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Cutting the Cord (Cable)

Discussion in 'General Discussion | Finance' started by InstinctX, Aug 15, 2014.

  1. volker

    volker Level 2 Member

    That's $144/yr, $1440/decade and $4320/30yrs. Without taxes & interest. I try to look at numbers long term which helps my decisions.

    That's worth it to me, but everyone values TV (as well as top internet speed) differently. Btw, depending on the channels you watch and the area a room antenna might do the trick, too.
  2. zceuxbhjutf

    zceuxbhjutf Panel 3 Member

    Yes, I made my own antenna super cheap and easy...

    And all my friends gave me a hard time LOL. When my cable went out right before the best* Daytona 500 ever two weeks ago it was nice to have.

    * except for who won
    ** and not counting the one that proved Juan Pablo Montoya should never be given the keys to so much as a golf cart...
  3. Cytraveler

    Cytraveler Level 2 Member

    My problem is sports. Not for me, but for my husband. He doesn't care about ESPN much, just wants to watch the hometown teams (we live in Pittsburgh). Football you can generally get on network, but not baseball or hockey. And on MLB channel, it specifically disallows seeing the team in your home, forcing you to buy cable (or do a hack, which I'm not willing to do) to watch your home team. Sling doesn't help. As far as I can see, only way to see home teams is to get Root sports, and the only way to get that is to get cable.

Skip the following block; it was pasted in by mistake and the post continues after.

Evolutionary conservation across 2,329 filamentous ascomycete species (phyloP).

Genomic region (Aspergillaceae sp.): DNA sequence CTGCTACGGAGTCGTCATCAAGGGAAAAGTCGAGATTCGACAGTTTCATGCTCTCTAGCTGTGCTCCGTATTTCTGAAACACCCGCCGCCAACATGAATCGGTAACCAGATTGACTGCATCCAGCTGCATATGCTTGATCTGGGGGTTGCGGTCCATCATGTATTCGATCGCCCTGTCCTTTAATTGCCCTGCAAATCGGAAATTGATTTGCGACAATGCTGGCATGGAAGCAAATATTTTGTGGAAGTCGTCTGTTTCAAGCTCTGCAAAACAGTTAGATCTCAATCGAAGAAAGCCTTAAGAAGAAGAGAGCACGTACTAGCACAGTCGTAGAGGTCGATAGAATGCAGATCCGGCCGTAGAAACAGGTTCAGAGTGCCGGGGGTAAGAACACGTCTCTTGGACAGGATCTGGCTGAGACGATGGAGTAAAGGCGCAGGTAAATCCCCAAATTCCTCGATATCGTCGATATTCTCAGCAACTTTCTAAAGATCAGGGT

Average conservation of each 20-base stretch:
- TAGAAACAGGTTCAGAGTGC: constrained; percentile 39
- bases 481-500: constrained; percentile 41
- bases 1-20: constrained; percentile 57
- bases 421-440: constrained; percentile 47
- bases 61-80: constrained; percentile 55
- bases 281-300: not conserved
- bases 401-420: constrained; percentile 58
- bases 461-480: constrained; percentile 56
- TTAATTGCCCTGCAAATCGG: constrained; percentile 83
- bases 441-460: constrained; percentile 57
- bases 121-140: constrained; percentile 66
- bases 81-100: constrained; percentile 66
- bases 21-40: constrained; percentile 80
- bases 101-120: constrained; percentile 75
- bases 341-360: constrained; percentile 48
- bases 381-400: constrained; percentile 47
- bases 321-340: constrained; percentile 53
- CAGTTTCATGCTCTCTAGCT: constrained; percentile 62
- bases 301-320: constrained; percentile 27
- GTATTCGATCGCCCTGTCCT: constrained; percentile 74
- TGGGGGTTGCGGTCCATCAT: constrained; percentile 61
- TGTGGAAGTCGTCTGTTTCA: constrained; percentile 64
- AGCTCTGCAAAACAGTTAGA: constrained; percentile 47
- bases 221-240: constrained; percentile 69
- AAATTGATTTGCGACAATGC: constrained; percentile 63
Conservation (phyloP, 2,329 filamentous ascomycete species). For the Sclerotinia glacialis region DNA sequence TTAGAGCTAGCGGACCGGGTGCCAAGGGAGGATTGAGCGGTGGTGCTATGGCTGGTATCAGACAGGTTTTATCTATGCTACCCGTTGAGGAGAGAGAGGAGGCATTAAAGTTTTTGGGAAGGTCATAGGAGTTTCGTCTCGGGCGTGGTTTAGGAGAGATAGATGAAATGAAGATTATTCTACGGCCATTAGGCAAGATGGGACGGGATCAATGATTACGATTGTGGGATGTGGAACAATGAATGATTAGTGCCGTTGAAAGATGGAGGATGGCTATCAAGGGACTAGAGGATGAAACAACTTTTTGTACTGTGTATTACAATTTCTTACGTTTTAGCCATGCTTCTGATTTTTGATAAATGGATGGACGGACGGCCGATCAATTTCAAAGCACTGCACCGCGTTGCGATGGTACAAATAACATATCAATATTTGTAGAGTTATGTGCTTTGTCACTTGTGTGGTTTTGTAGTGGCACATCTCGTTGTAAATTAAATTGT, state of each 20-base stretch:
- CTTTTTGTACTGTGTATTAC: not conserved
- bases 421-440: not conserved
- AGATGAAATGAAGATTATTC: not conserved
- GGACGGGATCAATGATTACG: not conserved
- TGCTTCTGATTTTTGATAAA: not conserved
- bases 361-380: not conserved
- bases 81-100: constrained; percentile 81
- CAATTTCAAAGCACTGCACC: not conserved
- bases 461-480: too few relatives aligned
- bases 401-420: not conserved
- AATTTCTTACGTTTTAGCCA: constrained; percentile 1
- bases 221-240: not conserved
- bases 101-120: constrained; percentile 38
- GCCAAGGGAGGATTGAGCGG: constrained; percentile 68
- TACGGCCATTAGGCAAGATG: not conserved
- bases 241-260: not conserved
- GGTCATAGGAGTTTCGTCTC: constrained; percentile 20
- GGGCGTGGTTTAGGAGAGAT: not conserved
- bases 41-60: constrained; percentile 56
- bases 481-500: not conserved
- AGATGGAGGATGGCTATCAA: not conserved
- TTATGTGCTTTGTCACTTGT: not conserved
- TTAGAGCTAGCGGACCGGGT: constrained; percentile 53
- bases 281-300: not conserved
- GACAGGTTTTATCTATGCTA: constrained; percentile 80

I toy with the idea of switching between Verizon Fios (what we have) and Comcast, but lethargy and the fact that my email is through Verizon (trying to slowly change over to gmail) has stopped me. Plus horror stories about Comcast.

  4. Mancolt

    Mancolt Level 2 Member

    I had my first email address tied to my parent's comcast account. I talked them into moving to Verizon for a new customer deal (not realizing my email was tied to their account), and then lost that email address. Recovering some accounts has been a challenge, but is usually possible. In the end, the money they saved as a result of not paying the normal prices was well worth the headache to me.

    I read online about how much people hate Comcast. I never had any issues for the many years I've been with them (probably 3 or 4 different 2 year stretches). It's a bit of a hassle, but you can usually save 33% or more off of your normal bill by taking a new customer deal. For that amount of savings, I'm okay with calling/emailing/whatever to switch between Comcast and Fios every 2 years.
  5. seespotjump

    seespotjump Level 2 Member

    I completely understand. Sports is the main hiccup for me as well. Finding professional sports games isn't too hard, but if you want to watch college games it's tough without cable.
  6. Josh000

    Josh000 Level 2 Member

    Pairing an mlb.tv subscription with a dns proxy (e.g. smartproxydns) allows watching blacked out games. (Not sure if thats what you meant by hack - it really isnt). Tmobile has also been offering mlb.tv for free to subscribers the last few years.